What if we did this instead? What if we invited Exxxotica back to town but persuaded the sponsors to take part in a public symposium on sexual exploitation and abuse? I bet we could tell them a bunch of things we think they need to know. But I wonder? Could they tell us something as well?
As for the NRA, I definitely am not here to offer any blanket defense for that organization. NRA leadership has agitated and advertised online for social division and hatefulness to a degree that makes even the Russians look like American patriots.
Another issue is the way the Dallas convention center operates. Robert Wilonsky reported in yesterday’s Dallas Morning News that the NRA will pay zero, zip, nothing at all to use the city’s convention center. The city's tourism bureau is picking up most of the tab. The person who explained it to Wilonsky said giving away the convention center rent-free is common practice, not a special deal for the NRA. I had to stop reading when the person used the term “incent,” which I believe may mean “try to make smell better.”
The fact remains that over the years, I have met an awful lot of thoughtful, smart people who are NRA members and supporters. I wonder if there might be something I could learn from them? Maybe we could extend the same invitation I suggested for the sex toy people: Come to town, and let’s be sure to sit down and talk guns while you’re here.
The gun problem is real. We’re not imagining it. But a little bit ago, I mentioned the mountain range of culture and history standing between the problem today and a tomorrow when gun issues are resolved. We can’t snap our fingers and make those mountains go away. We have to agree on a path.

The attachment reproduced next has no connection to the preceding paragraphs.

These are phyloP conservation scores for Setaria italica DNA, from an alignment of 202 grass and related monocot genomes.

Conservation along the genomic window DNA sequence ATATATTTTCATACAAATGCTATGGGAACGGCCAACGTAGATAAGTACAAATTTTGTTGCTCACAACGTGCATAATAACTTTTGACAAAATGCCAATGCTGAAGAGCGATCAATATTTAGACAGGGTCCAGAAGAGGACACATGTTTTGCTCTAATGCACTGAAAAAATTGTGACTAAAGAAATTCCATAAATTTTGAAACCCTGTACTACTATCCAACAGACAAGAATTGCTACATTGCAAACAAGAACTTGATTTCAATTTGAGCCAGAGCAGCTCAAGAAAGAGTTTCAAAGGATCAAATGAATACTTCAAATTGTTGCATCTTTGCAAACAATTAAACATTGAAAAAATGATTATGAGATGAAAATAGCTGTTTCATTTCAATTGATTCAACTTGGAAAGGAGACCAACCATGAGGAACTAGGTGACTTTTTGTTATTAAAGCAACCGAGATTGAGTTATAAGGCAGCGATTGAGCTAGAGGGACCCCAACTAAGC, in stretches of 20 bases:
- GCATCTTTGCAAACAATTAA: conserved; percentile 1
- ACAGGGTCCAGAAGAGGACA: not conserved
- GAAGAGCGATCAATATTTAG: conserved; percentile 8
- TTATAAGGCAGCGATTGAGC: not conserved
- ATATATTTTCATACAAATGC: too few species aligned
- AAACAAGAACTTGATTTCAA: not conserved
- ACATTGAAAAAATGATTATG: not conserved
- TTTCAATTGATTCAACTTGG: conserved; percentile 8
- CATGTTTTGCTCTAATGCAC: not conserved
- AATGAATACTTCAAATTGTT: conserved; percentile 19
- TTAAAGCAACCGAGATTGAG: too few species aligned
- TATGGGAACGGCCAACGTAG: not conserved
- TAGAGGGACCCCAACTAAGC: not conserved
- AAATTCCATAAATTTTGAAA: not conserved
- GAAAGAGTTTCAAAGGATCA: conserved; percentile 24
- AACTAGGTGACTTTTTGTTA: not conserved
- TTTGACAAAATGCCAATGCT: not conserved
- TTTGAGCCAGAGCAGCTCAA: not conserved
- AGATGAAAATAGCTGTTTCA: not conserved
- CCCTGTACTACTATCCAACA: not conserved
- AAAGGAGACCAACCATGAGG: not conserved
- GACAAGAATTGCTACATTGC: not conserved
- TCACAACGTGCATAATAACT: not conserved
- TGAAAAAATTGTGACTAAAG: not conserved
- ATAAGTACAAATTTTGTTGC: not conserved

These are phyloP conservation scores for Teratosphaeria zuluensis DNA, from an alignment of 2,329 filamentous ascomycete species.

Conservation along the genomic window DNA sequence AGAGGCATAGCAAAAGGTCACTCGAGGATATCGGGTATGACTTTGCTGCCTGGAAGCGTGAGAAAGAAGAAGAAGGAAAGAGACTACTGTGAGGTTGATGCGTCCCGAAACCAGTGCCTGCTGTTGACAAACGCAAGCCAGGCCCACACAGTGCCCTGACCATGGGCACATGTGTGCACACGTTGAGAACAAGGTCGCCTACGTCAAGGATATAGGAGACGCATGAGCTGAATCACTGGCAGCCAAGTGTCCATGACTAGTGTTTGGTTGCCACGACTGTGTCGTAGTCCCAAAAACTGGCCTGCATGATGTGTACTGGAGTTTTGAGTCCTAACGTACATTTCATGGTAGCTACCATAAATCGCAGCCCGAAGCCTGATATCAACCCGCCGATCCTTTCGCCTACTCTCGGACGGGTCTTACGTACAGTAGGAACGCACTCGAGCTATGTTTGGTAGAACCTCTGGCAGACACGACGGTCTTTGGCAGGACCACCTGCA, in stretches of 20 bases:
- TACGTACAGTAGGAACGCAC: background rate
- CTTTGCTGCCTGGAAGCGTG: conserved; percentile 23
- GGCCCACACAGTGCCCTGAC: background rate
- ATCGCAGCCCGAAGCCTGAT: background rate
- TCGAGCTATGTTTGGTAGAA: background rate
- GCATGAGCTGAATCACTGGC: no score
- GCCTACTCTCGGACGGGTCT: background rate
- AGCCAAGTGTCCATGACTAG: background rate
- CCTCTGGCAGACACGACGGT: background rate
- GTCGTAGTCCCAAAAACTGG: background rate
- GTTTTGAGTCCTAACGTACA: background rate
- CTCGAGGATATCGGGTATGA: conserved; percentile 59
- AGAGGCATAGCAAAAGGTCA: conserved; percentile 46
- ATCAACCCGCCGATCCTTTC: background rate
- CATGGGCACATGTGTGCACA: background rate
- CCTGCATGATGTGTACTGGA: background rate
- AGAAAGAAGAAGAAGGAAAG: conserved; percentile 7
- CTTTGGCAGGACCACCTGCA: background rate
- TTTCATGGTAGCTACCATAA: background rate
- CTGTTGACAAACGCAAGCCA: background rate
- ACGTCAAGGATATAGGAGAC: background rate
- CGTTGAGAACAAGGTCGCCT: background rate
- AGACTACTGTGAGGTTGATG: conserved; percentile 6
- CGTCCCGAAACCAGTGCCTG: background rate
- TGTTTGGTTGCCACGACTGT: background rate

We Believe Local Journalism is Critical to the Life of a City
Engaging with our readers is essential to the Observer's mission. Make a financial contribution or sign up for a newsletter, and help us keep telling Dallas's stories with no paywalls.
Support Our Journalism
I tried to remember yesterday where I learned to shoot a rifle. My dad didn’t teach me. He was a minister. He preached peace and conciliation. Finally, it came to me. Sure! I learned to shoot a rifle at church camp. I looked it up. It’s still there.
I had a little buddy at church camp who wore what we called pop-bottle glasses. We were 8 or 9 years old. He and I used to sneak rifles out of the shooting barn and go wandering with them on the endless wild pebble beaches of Lake Michigan.
He had a habit of shooting at low-flying aircraft. Of course I knew that was wrong, and I urged him to desist. Fortunately, he couldn’t hit anything. I don’t remember seeing any suspicious plumes of black smoke in the distance, so I think it all came out OK. If they still teach little Christians how to shoot at my old church camp, I’m sure the camp has developed a much more advanced gun safety curriculum by now.
All of this is an evolution. In North America, a very violent past is not far behind us. Not far enough, obviously. The path to peace and safety is rugged ahead. We may need to give each other a hand up. Meanwhile, we might want to go easy on the banishments.